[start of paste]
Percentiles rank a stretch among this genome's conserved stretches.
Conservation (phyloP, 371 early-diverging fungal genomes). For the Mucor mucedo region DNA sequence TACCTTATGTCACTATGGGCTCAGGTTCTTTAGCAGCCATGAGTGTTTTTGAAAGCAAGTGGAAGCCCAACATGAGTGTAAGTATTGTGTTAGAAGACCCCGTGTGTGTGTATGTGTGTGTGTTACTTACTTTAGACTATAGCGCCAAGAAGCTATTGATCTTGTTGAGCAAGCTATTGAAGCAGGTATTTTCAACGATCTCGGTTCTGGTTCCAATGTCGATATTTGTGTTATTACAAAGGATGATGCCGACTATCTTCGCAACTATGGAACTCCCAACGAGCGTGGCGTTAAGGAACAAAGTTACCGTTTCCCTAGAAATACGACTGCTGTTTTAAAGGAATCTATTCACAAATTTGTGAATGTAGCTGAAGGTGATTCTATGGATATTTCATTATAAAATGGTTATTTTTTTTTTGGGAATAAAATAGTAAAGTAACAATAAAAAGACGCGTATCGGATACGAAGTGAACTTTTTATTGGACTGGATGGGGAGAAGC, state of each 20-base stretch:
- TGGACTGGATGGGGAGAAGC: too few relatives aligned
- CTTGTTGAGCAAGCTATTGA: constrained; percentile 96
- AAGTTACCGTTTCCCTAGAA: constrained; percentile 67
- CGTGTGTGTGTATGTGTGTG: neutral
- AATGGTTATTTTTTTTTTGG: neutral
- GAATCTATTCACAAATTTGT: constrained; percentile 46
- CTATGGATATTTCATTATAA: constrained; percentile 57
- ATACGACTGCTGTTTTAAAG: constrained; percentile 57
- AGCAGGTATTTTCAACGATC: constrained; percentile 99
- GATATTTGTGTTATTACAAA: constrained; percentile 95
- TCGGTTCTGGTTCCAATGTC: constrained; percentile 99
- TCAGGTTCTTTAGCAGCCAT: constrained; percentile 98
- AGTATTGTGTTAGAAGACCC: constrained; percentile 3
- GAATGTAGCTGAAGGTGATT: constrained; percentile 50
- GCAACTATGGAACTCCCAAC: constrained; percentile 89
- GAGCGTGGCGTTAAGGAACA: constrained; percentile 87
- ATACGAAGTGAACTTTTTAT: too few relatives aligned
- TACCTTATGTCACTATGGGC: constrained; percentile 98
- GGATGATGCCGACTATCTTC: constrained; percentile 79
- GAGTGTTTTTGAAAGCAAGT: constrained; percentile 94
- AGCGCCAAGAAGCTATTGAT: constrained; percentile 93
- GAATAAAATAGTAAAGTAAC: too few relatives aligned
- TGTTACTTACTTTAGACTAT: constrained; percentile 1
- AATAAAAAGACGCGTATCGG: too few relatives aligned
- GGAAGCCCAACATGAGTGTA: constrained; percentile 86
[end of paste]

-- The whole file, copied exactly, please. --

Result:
Percentiles rank a stretch among this genome's conserved stretches.
Conservation (phyloP, 371 early-diverging fungal genomes). For the Mucor mucedo region DNA sequence TACCTTATGTCACTATGGGCTCAGGTTCTTTAGCAGCCATGAGTGTTTTTGAAAGCAAGTGGAAGCCCAACATGAGTGTAAGTATTGTGTTAGAAGACCCCGTGTGTGTGTATGTGTGTGTGTTACTTACTTTAGACTATAGCGCCAAGAAGCTATTGATCTTGTTGAGCAAGCTATTGAAGCAGGTATTTTCAACGATCTCGGTTCTGGTTCCAATGTCGATATTTGTGTTATTACAAAGGATGATGCCGACTATCTTCGCAACTATGGAACTCCCAACGAGCGTGGCGTTAAGGAACAAAGTTACCGTTTCCCTAGAAATACGACTGCTGTTTTAAAGGAATCTATTCACAAATTTGTGAATGTAGCTGAAGGTGATTCTATGGATATTTCATTATAAAATGGTTATTTTTTTTTTGGGAATAAAATAGTAAAGTAACAATAAAAAGACGCGTATCGGATACGAAGTGAACTTTTTATTGGACTGGATGGGGAGAAGC, state of each 20-base stretch:
- TGGACTGGATGGGGAGAAGC: too few relatives aligned
- CTTGTTGAGCAAGCTATTGA: constrained; percentile 96
- AAGTTACCGTTTCCCTAGAA: constrained; percentile 67
- CGTGTGTGTGTATGTGTGTG: neutral
- AATGGTTATTTTTTTTTTGG: neutral
- GAATCTATTCACAAATTTGT: constrained; percentile 46
- CTATGGATATTTCATTATAA: constrained; percentile 57
- ATACGACTGCTGTTTTAAAG: constrained; percentile 57
- AGCAGGTATTTTCAACGATC: constrained; percentile 99
- GATATTTGTGTTATTACAAA: constrained; percentile 95
- TCGGTTCTGGTTCCAATGTC: constrained; percentile 99
- TCAGGTTCTTTAGCAGCCAT: constrained; percentile 98
- AGTATTGTGTTAGAAGACCC: constrained; percentile 3
- GAATGTAGCTGAAGGTGATT: constrained; percentile 50
- GCAACTATGGAACTCCCAAC: constrained; percentile 89
- GAGCGTGGCGTTAAGGAACA: constrained; percentile 87
- ATACGAAGTGAACTTTTTAT: too few relatives aligned
- TACCTTATGTCACTATGGGC: constrained; percentile 98
- GGATGATGCCGACTATCTTC: constrained; percentile 79
- GAGTGTTTTTGAAAGCAAGT: constrained; percentile 94
- AGCGCCAAGAAGCTATTGAT: constrained; percentile 93
- GAATAAAATAGTAAAGTAAC: too few relatives aligned
- TGTTACTTACTTTAGACTAT: constrained; percentile 1
- AATAAAAAGACGCGTATCGG: too few relatives aligned
- GGAAGCCCAACATGAGTGTA: constrained; percentile 86